The Bible portions we have been reading in synagogue every Sabbath – here in Israel and around the world – relate a narrative that begins with Abraham receiving God’s blessings, God’s promise to make Abraham’s offspring into a great nation, and His promise to give the Land of Canaan to Abraham as an inheritance.
The blessings Abraham received came with God’s guarantee – that is, they are irrevocable and eternal. However, these blessings would not be bestowed on Abraham’s entire household. Instead, it was Isaac, the son of Abraham and Sarah, who would be charged with carrying on his father’s mission, as the bearer of God’s blessings and promises.
As God appeared to Abraham, so too He appeared to Isaac, affirming the covenant He had made and confirming His approval of Isaac as the true inheritor of Abraham’s mission.
Isaac had two sons, Esau and Jacob, and here we find a house divided. Only one son would inherit the covenant, and as a result, a split between Isaac’s choice and his wife Rebecca’s choice emerged. The key to understanding this story, and how Divine providence nurtured the birth of the Jewish nation, is the word choice.
The biblical characters were the righteous forebears of the Jewish people. They were prophets who communicated with God and had dedicated every moment of their lives to understanding and fulfilling God’s will. Yet, they were not saints. They were human, and as humans, they had to make choices, and those choices were not always clear.
Isaac chose to believe that his first born son Esau – who the Bible paints as a very troubled and menacing character – was the true heir to the glorious destiny his father Abraham had handed over to him.
But Rebecca saw things differently. And like Sarah, who saw with her prophetic vision that only Isaac – and not Ishmael – was destined to carry the torch of monotheism which his father ignited, Rebecca was able to see that her son Esau was the wrong choice.
The divide between Isaac and Rebecca plays out with the brothers, as well, whose struggle over who would lead the family and who would carry its glorious destiny into the future began in utero.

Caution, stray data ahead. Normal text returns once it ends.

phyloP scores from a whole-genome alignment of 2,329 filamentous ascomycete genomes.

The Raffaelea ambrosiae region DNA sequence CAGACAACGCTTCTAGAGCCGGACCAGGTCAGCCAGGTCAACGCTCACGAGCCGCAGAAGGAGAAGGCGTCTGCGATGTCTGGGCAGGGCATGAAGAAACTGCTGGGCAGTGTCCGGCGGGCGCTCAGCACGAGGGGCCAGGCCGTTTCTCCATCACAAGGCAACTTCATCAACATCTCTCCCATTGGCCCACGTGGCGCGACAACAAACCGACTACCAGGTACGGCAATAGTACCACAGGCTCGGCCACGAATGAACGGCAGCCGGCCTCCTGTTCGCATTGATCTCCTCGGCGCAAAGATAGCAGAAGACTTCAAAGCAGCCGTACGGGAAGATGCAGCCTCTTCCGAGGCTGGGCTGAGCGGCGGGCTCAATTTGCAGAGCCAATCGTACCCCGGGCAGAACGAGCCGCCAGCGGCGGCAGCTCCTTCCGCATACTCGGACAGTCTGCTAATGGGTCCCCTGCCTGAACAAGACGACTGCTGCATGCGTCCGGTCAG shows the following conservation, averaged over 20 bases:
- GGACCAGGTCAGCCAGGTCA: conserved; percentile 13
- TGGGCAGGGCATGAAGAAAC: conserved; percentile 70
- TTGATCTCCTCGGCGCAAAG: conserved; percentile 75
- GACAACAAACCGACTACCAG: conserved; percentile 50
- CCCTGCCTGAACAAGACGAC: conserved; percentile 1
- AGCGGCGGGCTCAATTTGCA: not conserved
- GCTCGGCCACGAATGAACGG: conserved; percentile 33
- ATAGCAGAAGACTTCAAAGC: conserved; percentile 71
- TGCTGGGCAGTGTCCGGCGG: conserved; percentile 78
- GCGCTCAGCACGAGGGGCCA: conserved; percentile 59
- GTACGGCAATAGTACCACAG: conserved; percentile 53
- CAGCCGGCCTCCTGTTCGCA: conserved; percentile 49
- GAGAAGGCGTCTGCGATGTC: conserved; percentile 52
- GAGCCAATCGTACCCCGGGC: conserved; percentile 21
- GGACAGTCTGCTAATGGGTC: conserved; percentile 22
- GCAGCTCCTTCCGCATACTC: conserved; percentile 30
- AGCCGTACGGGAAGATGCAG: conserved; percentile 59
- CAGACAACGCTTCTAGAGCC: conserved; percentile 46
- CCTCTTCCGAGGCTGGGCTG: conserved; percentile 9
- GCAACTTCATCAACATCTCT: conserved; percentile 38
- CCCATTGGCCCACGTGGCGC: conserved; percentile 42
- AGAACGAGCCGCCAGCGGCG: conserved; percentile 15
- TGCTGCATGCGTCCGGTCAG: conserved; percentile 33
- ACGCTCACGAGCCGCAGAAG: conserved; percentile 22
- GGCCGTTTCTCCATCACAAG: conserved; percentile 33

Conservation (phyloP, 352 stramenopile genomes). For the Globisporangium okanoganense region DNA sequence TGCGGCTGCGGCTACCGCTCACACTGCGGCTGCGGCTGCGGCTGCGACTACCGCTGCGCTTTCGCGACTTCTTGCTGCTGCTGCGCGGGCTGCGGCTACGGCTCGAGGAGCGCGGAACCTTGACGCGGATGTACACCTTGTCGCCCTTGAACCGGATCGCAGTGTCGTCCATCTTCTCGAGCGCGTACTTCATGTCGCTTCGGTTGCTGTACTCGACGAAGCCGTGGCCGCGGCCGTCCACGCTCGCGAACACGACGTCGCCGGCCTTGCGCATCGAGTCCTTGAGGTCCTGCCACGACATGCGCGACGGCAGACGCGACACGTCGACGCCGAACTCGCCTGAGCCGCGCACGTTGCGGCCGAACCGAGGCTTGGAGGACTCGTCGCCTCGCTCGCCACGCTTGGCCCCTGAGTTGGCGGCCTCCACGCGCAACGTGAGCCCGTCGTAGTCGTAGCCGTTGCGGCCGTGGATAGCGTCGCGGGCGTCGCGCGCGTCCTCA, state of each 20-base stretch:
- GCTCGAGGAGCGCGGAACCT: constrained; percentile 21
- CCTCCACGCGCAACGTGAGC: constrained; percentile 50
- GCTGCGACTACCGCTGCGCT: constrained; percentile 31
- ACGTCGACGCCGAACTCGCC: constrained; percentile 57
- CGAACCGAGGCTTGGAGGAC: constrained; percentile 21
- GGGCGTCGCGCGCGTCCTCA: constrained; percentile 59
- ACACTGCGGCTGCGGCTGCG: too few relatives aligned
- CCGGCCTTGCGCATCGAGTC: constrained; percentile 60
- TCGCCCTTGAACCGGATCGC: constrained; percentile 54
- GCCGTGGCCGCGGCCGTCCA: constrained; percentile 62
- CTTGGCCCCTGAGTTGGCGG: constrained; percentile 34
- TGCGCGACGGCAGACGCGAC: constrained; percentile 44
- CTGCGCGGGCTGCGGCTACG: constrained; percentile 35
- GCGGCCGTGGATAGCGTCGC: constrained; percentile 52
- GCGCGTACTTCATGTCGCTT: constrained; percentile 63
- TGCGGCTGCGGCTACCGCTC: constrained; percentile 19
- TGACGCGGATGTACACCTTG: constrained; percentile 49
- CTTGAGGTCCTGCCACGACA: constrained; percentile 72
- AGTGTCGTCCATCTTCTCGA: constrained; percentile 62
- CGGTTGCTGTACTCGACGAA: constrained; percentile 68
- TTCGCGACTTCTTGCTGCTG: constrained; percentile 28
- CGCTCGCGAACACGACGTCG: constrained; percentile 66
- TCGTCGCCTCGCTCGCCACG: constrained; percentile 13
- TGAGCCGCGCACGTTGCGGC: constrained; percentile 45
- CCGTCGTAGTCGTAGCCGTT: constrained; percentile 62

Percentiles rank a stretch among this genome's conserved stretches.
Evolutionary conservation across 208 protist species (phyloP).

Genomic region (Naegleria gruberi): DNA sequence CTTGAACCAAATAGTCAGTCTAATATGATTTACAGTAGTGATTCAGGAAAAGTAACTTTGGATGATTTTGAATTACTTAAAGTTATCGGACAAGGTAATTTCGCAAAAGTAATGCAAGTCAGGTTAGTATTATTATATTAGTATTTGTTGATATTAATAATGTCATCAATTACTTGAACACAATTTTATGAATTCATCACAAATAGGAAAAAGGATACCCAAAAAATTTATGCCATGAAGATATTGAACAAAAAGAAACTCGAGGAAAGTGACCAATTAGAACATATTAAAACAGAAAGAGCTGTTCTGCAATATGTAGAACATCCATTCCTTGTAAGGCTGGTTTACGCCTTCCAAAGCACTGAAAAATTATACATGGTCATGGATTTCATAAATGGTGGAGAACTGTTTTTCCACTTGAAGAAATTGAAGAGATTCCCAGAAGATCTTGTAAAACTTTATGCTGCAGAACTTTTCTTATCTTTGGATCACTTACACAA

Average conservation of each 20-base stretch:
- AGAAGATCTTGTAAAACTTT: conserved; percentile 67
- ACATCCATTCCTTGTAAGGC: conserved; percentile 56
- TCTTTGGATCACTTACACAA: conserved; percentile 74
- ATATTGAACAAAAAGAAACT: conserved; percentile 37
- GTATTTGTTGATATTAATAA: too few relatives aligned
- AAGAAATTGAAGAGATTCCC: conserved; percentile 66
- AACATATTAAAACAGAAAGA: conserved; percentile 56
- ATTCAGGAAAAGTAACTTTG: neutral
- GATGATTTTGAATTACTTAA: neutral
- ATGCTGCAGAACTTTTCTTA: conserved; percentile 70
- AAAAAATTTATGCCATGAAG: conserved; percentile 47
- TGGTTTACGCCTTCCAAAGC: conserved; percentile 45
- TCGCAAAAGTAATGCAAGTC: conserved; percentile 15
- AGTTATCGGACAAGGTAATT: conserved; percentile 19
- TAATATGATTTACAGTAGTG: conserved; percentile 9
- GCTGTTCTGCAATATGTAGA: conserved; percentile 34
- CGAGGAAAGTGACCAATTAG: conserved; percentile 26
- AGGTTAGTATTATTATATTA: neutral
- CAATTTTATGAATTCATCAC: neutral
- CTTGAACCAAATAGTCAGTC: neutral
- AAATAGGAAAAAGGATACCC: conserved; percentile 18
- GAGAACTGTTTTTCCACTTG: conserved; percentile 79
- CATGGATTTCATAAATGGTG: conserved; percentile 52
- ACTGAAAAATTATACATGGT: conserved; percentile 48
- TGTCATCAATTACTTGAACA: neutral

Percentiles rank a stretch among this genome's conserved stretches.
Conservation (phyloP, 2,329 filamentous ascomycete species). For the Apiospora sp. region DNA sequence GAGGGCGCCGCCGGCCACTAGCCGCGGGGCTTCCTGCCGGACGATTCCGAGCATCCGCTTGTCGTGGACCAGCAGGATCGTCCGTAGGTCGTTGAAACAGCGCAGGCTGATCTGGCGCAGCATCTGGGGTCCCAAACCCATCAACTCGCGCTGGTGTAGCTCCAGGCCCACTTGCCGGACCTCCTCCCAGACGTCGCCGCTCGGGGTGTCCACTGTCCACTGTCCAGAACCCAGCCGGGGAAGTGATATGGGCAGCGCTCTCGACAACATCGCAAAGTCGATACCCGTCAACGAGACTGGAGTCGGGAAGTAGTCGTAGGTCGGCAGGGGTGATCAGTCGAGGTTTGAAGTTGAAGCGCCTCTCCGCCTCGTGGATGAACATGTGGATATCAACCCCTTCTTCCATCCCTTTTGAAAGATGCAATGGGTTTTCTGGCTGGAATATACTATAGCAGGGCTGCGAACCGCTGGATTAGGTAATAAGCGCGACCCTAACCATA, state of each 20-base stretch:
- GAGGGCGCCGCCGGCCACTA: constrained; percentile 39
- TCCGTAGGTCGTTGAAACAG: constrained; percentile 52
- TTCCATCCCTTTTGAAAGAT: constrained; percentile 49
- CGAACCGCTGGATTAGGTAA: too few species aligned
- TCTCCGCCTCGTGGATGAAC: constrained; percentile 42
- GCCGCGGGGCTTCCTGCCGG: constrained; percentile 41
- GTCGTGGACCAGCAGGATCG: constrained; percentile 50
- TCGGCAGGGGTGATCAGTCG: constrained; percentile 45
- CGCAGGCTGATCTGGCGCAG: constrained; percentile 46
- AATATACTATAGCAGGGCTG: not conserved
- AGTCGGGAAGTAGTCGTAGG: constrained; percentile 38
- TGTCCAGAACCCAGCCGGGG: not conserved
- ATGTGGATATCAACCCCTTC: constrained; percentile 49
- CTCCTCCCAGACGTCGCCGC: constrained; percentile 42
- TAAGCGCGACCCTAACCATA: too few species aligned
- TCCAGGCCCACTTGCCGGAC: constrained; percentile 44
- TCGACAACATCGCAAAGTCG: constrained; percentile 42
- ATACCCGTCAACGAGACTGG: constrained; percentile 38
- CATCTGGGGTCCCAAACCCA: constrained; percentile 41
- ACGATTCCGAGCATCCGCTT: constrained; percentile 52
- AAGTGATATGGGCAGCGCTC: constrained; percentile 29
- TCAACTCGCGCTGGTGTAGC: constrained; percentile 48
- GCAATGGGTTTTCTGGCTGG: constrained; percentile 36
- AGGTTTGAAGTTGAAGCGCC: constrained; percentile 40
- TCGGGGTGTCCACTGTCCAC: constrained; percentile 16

“The babies jostled each other within her,” Genesis 25:22 reveals. This constant struggle happening within Rebecca’s womb caused her to fear that she would not carry these children to birth. And the Bible describes her frustration as she cries, “Why is this happening to me?”
The conflict described in the story of Rivka’s pregnancy is symbolic of the struggles which brought the Hebrews from slavery to a great and free nation, and is foretells the future Jewish nation and its struggles with other nations throughout history.
Jacob eventually outsmarts his older brother, and with the guidance of his mother, in one of the most fascinating and cryptic episodes in Genesis, tricks his father Isaac into giving him the firstborn blessings and the mission to carry the torch of the covenant.
It is very difficult to understand some of the choices made by the biblical characters whose decision to act changed forever the course of history.
How did Isaac not see what Rebecca saw in Esau, to the degree that he was ready to place the destiny of God’s covenant in Esau’s hands?
Does the Bible tell us whether Rebecca and Jacob acted in accordance with God’s will, by deceiving Isaac into giving Jacob the blessings he intended for Esau.
In the next piece, I will try to offer some answers to these questions while exploring the continuation of the story, as we find Jacob on the run from Esau, who intends to take his brother’s life by the sword.